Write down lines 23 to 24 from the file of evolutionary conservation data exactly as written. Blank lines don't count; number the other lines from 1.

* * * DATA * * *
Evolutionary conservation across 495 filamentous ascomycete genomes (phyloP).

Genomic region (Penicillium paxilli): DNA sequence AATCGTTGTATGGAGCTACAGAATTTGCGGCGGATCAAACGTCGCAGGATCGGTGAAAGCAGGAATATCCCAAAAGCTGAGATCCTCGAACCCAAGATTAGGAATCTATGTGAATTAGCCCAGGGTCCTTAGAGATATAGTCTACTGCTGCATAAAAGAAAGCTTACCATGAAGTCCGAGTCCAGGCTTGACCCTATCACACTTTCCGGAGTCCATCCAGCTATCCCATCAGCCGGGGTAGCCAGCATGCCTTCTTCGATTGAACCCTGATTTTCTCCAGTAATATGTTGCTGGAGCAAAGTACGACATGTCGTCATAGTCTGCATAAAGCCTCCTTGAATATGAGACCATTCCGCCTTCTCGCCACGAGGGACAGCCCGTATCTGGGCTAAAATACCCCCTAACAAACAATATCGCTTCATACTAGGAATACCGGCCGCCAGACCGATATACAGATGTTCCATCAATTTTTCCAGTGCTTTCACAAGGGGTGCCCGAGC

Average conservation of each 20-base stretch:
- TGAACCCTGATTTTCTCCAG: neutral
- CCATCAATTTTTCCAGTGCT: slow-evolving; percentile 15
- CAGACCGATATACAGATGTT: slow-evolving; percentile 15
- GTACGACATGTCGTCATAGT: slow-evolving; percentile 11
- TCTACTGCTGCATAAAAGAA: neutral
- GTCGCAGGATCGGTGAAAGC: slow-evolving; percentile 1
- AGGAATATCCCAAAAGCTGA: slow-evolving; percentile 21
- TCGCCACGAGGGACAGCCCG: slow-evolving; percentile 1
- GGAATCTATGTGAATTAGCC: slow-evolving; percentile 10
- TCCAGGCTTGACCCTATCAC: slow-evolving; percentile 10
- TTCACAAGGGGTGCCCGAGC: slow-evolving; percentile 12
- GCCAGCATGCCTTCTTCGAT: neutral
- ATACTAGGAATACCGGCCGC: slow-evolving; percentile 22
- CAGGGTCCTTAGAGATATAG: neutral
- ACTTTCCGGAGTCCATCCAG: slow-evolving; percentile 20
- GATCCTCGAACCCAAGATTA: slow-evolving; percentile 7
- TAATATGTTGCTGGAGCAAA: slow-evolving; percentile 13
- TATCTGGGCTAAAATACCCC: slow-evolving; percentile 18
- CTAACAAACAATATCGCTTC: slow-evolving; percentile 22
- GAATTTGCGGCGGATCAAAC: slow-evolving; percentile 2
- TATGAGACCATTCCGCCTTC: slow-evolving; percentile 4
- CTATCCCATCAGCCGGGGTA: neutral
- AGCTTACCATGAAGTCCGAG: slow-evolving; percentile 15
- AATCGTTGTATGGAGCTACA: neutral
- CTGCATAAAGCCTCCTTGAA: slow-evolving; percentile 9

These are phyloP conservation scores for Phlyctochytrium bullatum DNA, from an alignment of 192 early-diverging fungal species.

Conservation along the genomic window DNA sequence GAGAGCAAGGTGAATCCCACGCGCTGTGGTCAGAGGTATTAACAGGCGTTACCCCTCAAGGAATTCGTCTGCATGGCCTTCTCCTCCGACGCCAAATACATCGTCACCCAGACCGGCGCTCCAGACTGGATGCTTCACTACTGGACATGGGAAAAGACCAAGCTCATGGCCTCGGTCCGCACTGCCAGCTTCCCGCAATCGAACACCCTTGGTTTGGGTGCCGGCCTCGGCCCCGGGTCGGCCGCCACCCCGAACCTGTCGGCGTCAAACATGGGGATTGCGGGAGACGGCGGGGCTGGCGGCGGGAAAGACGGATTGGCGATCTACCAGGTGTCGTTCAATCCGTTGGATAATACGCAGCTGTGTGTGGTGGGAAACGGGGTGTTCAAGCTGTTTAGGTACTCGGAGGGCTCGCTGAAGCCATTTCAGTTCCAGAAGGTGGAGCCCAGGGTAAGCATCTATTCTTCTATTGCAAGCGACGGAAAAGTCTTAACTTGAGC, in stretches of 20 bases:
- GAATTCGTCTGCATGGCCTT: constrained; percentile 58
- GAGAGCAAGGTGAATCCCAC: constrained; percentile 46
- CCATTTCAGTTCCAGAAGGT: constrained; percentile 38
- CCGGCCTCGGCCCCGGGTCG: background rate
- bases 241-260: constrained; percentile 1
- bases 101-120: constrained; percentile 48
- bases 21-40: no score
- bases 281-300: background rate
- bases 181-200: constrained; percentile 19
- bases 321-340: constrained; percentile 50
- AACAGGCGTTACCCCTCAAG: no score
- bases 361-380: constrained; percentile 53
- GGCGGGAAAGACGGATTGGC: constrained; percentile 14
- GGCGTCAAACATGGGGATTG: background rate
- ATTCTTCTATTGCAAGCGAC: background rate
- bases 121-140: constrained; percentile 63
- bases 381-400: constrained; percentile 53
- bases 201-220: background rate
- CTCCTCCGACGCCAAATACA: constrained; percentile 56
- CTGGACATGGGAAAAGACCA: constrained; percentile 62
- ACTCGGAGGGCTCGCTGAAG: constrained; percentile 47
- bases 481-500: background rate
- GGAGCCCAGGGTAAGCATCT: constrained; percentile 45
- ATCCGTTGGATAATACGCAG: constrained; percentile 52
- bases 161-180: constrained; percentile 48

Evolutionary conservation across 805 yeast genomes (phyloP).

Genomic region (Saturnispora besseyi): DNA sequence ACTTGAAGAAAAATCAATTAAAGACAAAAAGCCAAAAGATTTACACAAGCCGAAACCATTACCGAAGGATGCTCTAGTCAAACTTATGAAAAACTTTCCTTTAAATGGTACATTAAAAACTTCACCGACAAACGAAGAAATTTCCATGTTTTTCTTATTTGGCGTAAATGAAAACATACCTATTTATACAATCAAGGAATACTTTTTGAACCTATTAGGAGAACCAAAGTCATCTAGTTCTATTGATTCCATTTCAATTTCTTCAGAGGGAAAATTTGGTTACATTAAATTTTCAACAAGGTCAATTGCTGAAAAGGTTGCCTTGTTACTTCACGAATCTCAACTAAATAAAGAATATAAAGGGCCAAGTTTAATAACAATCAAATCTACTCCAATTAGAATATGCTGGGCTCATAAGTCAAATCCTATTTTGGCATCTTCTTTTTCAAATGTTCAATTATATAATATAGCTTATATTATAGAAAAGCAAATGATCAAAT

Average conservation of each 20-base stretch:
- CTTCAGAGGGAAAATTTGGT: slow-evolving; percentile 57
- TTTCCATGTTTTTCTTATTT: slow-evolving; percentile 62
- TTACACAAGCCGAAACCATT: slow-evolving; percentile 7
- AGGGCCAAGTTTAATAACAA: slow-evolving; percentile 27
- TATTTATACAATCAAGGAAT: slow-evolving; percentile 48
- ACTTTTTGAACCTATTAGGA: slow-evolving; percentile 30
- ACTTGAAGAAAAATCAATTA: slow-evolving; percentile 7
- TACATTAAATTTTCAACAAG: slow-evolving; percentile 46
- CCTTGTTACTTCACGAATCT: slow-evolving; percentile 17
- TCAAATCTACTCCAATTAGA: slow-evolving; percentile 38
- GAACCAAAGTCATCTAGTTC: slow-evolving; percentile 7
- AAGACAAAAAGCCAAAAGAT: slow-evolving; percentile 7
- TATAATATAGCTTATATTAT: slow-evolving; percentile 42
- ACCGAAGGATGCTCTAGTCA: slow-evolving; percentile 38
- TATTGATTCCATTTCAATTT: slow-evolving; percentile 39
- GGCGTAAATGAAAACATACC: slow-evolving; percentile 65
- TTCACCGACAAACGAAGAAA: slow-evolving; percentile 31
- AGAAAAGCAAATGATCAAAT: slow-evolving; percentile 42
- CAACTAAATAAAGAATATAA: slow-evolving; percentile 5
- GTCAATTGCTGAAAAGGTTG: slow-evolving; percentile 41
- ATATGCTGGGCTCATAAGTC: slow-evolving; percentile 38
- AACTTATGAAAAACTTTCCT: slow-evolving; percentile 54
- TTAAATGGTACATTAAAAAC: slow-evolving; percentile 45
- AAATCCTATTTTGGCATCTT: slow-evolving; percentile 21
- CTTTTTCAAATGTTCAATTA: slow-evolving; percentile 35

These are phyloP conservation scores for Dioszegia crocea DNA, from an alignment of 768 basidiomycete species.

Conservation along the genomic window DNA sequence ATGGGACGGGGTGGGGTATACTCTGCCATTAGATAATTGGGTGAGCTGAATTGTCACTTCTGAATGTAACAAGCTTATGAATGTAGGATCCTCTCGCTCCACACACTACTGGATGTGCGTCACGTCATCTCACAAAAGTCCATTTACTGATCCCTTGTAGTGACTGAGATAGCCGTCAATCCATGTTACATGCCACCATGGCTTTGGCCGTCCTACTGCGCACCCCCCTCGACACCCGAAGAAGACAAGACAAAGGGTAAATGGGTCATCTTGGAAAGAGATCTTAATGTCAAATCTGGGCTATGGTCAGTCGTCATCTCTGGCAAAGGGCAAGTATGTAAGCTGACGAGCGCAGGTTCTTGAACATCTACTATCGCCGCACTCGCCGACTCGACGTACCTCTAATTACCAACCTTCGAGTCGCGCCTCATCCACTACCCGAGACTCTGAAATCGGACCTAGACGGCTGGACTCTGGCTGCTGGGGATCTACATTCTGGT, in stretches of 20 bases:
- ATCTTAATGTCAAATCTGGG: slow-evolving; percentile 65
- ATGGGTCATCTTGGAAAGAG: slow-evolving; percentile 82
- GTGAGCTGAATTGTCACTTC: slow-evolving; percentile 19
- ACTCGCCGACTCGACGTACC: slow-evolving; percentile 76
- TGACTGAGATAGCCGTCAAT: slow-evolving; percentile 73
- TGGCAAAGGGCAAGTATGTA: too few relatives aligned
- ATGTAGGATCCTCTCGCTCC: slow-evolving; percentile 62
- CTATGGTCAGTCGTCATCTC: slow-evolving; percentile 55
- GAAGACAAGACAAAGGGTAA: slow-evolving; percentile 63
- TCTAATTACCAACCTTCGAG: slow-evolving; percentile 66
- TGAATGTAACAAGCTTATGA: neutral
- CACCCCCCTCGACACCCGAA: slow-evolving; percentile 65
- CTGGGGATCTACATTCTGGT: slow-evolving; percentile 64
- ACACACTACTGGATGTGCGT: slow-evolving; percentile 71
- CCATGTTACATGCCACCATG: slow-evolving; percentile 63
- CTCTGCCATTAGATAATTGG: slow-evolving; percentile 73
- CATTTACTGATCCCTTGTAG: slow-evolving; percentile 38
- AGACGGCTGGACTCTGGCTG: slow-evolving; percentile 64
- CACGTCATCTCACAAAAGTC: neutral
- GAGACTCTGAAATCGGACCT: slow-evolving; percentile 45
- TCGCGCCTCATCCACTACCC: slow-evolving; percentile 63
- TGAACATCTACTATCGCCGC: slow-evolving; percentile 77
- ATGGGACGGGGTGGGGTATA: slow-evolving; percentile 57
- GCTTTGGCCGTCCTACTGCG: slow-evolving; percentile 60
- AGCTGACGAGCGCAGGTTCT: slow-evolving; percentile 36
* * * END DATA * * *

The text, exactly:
- GAATTTGCGGCGGATCAAAC: slow-evolving; percentile 2
- TATGAGACCATTCCGCCTTC: slow-evolving; percentile 4